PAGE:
The interaction of consumers and generators in the UCTE grid leads to deviations of the grid frequency from its set point of 50 Hz. The positive and negative frequency deviations not always achieve equilibrium resulting in significant long term average deviations from the set point frequency. A long term balance is important for historical reasons, since mains-operated clocks (e.g. oven clocks, many radio alarm clocks, etc.) use the grid as clock and timer. How do consumers use the network time and how does the network time work?
The grid time is based on the base frequency of our electricity grid in Europe. In the nominal state, the voltage in the power grid oscillates 50 times per second. These fifty oscillations are the time keeping pulse for mains controlled clocks. Assuming, that the grid frequency would be higher than the target frequency, the grid time would run faster than the coordinated world time (UTC). Conversely, if the grid were to slow below the target frequency of 50 Hz, the grid time would run slower than the standard time. Within the 24 hours of a day fluctuations may amount to several tens of seconds, but the long-term average of the mains time matches the coordinated world time quite precisely.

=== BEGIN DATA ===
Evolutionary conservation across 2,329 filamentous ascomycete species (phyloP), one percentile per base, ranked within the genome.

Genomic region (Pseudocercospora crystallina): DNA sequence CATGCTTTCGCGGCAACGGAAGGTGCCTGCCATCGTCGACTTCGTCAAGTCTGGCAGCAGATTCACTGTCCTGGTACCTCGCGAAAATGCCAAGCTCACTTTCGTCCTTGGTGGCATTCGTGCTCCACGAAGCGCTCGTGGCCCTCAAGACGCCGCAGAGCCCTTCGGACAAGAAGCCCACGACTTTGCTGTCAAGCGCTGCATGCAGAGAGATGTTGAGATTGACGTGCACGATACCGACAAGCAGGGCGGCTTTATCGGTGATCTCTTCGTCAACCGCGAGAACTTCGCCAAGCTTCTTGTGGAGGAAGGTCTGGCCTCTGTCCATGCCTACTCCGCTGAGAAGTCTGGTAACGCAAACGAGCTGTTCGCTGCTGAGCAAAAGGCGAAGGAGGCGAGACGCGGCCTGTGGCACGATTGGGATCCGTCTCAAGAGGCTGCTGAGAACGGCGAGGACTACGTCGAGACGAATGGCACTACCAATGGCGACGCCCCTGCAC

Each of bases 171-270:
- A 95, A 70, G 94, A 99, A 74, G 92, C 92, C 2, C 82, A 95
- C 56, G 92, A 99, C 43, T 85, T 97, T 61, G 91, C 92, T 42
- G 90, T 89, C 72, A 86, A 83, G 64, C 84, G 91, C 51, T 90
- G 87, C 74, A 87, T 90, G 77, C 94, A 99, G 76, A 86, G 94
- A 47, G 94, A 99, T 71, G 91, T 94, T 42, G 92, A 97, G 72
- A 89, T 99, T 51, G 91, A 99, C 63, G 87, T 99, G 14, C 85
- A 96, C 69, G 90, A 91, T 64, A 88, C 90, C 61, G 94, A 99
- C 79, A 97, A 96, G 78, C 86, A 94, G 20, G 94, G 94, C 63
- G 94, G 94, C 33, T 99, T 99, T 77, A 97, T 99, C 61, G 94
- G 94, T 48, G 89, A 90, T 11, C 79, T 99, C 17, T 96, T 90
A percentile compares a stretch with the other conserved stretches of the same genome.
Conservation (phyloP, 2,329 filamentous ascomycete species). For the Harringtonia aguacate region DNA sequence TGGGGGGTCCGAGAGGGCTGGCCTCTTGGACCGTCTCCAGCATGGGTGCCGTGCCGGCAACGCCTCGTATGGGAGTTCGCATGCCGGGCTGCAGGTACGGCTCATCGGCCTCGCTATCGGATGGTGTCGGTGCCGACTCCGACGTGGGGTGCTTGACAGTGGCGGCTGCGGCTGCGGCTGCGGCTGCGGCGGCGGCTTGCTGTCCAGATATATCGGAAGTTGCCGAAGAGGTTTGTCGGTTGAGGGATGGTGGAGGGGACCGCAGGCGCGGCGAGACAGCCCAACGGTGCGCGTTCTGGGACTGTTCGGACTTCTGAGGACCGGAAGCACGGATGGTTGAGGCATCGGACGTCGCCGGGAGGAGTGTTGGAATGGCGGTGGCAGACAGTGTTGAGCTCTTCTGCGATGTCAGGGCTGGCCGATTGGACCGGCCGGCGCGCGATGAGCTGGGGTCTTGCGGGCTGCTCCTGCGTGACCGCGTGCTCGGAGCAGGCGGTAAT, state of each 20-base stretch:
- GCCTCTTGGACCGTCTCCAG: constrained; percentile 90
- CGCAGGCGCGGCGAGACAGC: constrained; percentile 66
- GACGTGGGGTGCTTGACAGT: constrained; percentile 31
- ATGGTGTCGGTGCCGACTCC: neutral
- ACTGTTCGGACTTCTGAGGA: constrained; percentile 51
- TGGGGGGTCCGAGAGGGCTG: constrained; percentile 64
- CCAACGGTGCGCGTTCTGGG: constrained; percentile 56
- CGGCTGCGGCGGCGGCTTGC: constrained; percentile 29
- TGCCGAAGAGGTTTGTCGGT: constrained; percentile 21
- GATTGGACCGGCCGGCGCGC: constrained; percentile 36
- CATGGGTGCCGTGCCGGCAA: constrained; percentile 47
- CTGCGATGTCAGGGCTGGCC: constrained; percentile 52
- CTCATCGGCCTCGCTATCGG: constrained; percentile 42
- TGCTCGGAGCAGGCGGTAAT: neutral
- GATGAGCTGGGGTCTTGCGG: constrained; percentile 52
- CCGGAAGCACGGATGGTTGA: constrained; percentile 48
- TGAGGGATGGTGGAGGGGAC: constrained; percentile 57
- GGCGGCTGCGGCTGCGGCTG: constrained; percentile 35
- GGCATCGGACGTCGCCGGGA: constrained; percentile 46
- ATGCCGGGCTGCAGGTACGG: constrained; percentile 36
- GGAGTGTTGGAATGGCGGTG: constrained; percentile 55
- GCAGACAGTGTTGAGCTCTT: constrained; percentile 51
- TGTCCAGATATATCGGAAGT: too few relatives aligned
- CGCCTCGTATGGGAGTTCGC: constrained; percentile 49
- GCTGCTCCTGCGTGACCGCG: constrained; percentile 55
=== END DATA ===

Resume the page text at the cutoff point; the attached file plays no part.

Mains time steering
The specifications for controlling the UCTE grid time come from the Swiss electricity grid operator Swissgrid. In order to be able to readjust the grid time in the event of deviations, the following rules are applied:
If the mains time differs compared to UTC by more than +20 s at the end of the day, the frequency set point is reduced by -10 mHz to 49.990 Hz.
In case of a negative mains time deviation of -20 s compared to UTC, the set point frequency is increased by +10 mHz to 50.010 Hz.